Trip to Pine Ridge provides insight

Zach Conrad

Zach Conrad

I just got back from a short trip to Pine Ridge Indian Reservation. It was the first time I had the opportunity to spend time with the Lakota in a different setting: where they live.

There are approximately 25,000 to 30,000 Lakota living on Pine Ridge Indian Reservation. They suffer greatly in the areas of employment, health care, housing, alcoholism, broken families and resources. The current jobless rate on the reservation is nearly 84 percent, forcing approximately 69 percent of the residents to live under the poverty line. The reservation has a median income of $2,600 annually.

I grew up in Kansas City, Miss., having friends and knowing people of many racial backgrounds. My parents always invited people over to the house, especially when a missionary from another country would come. I grew up not having any known prejudices.

However, I quickly learned after moving to pasty-white-Warroad, Minn. that I was a “Nigger Lover” because of my friends I had in Kansas City. That was different for me. However, this is where, if I am honest with myself, new prejudices began.

The people of that town were very negative towards Native Americans, although proud of the traditions. Warroad, after all, is named after the path that warring Sioux and Chippewa tribes used in route to battle. When the casino “moved into town,” people started thinking the town was going down the hole. I started hearing racial slurs, generalizations and worst of all, people within the church saying it.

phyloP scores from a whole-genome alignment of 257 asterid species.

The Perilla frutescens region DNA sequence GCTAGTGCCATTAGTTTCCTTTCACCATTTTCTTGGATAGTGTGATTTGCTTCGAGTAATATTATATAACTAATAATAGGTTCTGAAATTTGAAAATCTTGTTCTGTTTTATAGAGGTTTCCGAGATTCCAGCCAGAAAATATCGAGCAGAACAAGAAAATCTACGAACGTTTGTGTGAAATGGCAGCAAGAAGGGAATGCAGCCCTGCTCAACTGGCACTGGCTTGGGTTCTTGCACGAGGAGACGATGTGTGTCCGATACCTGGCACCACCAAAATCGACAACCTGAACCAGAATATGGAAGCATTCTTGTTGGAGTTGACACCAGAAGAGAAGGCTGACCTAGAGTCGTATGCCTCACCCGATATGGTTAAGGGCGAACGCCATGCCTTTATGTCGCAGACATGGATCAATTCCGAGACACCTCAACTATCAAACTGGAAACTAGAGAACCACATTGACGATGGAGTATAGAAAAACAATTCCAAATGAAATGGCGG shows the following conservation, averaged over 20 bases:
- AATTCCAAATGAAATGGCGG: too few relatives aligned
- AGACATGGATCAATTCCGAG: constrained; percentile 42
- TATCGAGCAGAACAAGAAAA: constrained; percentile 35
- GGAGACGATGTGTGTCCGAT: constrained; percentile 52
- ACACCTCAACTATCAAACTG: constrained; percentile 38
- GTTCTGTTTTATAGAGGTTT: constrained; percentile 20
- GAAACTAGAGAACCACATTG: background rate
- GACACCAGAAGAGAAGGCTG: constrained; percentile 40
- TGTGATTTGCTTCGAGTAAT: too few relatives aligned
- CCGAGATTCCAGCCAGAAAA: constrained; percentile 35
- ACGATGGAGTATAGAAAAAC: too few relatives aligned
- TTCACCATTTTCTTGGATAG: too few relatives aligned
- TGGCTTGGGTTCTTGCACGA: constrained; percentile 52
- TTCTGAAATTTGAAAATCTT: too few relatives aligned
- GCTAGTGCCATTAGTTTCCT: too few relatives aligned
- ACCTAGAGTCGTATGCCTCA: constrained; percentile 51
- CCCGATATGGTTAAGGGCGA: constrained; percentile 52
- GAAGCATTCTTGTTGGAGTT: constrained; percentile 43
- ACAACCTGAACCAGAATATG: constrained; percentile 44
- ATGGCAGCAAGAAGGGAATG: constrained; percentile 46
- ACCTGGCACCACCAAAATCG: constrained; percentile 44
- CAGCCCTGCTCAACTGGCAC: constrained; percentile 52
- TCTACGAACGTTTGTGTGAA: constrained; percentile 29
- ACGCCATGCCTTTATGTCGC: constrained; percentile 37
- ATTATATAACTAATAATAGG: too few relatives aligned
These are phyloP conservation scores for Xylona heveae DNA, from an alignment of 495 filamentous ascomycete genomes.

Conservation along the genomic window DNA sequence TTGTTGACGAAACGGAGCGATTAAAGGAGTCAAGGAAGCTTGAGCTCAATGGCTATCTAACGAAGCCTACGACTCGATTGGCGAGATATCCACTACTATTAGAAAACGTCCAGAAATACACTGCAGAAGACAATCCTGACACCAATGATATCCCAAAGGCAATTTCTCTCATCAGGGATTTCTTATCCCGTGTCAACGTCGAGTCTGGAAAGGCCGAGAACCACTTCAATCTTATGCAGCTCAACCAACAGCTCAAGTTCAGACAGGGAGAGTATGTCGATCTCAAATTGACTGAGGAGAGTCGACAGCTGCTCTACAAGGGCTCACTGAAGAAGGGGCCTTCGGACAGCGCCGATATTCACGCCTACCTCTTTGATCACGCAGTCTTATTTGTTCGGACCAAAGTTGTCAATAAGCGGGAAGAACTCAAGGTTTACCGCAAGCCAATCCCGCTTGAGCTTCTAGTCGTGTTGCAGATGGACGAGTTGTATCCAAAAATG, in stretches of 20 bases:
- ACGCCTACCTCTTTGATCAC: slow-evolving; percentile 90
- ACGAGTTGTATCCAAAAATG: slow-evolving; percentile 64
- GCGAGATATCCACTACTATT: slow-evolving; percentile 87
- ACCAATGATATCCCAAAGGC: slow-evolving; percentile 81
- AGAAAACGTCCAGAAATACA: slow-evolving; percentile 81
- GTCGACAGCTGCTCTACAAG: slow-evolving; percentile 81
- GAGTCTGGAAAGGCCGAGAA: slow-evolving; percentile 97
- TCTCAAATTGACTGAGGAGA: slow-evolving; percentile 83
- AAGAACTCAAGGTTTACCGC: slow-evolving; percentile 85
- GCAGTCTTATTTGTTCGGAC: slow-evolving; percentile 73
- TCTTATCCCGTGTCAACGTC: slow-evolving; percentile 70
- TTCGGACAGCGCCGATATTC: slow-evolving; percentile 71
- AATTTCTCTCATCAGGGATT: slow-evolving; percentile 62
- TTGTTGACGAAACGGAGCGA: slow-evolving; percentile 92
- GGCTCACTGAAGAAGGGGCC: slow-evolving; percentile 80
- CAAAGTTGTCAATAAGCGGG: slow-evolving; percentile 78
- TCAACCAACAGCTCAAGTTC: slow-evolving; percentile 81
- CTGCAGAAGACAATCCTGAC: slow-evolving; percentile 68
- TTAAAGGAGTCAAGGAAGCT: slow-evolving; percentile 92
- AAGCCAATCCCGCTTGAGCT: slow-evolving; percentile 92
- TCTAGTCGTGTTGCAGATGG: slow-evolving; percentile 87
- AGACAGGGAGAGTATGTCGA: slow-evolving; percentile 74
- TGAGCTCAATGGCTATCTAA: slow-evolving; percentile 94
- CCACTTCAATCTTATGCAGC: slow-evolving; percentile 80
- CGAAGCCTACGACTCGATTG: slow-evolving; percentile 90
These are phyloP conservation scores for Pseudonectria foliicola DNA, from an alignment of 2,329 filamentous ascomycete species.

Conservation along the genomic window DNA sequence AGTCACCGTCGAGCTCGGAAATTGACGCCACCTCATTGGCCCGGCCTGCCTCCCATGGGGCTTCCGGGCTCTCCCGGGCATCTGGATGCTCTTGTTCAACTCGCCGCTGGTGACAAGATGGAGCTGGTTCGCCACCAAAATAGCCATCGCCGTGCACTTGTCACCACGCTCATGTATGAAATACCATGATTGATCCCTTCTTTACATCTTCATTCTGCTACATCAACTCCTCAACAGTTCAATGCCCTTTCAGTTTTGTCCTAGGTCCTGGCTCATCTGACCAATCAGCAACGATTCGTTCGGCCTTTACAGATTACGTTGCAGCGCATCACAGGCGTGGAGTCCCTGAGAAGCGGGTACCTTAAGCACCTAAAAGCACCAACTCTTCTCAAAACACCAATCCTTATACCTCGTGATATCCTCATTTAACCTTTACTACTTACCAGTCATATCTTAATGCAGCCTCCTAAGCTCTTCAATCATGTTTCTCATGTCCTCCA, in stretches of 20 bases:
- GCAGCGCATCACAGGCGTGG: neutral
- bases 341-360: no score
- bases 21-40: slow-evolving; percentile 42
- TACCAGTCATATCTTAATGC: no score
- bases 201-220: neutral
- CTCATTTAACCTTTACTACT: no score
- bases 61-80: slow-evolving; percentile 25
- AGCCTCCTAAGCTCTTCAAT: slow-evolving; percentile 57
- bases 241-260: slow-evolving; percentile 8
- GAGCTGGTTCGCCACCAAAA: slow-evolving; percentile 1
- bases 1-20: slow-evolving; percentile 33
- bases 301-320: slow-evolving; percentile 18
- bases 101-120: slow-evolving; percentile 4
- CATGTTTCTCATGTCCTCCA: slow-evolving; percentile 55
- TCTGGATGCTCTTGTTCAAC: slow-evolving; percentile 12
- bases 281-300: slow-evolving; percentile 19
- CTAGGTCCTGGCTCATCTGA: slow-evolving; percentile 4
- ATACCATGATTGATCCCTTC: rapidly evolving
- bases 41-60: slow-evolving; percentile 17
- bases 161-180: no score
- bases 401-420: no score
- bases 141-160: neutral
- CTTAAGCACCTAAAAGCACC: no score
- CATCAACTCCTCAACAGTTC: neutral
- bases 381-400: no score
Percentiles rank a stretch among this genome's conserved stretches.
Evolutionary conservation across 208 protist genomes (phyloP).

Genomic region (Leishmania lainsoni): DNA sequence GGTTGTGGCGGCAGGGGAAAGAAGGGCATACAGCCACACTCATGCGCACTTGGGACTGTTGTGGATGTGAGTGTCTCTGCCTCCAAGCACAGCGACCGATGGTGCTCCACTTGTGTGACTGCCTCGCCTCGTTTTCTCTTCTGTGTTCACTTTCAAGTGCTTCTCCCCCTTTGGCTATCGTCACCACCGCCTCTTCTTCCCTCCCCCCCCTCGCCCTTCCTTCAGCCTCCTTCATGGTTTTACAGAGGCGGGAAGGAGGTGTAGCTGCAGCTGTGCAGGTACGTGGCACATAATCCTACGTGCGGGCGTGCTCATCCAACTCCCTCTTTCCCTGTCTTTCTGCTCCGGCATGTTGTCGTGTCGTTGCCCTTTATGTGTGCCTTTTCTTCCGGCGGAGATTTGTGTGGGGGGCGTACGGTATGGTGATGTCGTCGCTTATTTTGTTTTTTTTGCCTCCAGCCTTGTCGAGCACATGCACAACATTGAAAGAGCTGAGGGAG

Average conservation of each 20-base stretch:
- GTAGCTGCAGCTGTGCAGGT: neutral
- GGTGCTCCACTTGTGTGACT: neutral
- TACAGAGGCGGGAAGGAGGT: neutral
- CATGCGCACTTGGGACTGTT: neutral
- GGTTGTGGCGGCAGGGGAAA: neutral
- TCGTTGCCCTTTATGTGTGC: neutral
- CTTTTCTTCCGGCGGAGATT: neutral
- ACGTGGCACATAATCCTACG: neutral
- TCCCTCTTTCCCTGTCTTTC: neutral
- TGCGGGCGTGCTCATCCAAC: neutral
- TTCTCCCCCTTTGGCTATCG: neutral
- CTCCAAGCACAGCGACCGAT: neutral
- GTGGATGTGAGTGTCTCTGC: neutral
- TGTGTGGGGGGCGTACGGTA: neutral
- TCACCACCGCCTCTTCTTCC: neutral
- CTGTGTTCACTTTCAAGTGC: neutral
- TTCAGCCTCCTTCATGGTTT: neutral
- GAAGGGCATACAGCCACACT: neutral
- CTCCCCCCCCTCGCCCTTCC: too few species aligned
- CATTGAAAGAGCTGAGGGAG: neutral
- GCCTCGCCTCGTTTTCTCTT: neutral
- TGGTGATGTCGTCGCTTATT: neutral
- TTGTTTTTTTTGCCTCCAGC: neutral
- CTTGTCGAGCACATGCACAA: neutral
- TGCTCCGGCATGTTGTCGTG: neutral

How can this be? How can one’s skin color determine better-ness? Or worth? Or status?

I didn’t think I had any prejudices. However, I have been keenly aware in the last few months just how few people I intentionally get to know who are African American or Native American. I feel comfortable with people like me. But who are people like me? We are in a place of power handed down through some of our government’s worst offenses. Power stripped from other people.

I tend to believe I am not responsible for the way people of different race have been and are treated because I didn’t think I was prejudice. But I do have to admit that I didn’t listen.

A few months ago I attended a conference with a key part dealing with racial reconciliation. We saw a video of some real life statistics that show just how skewed our society is and that we truly have a long way to go in reconciling between brothers and sisters of race. It really started to work on me. You can view it for yourself at http://ivcf.org/2100/video/justthefacts.ram.

Back to Pine Ridge. Talking with the three men I met, the realism of racism, homelessness, child abuse and neglect, alcoholism and hopelessness took hold of my heart. By no means have I been able to process everything, but I know it was good for me to be immersed into their culture, even if for a day. I have a better understanding of life on the reservation, and I have context and people to debrief what I learned. I am on the road to understanding my new brothers.

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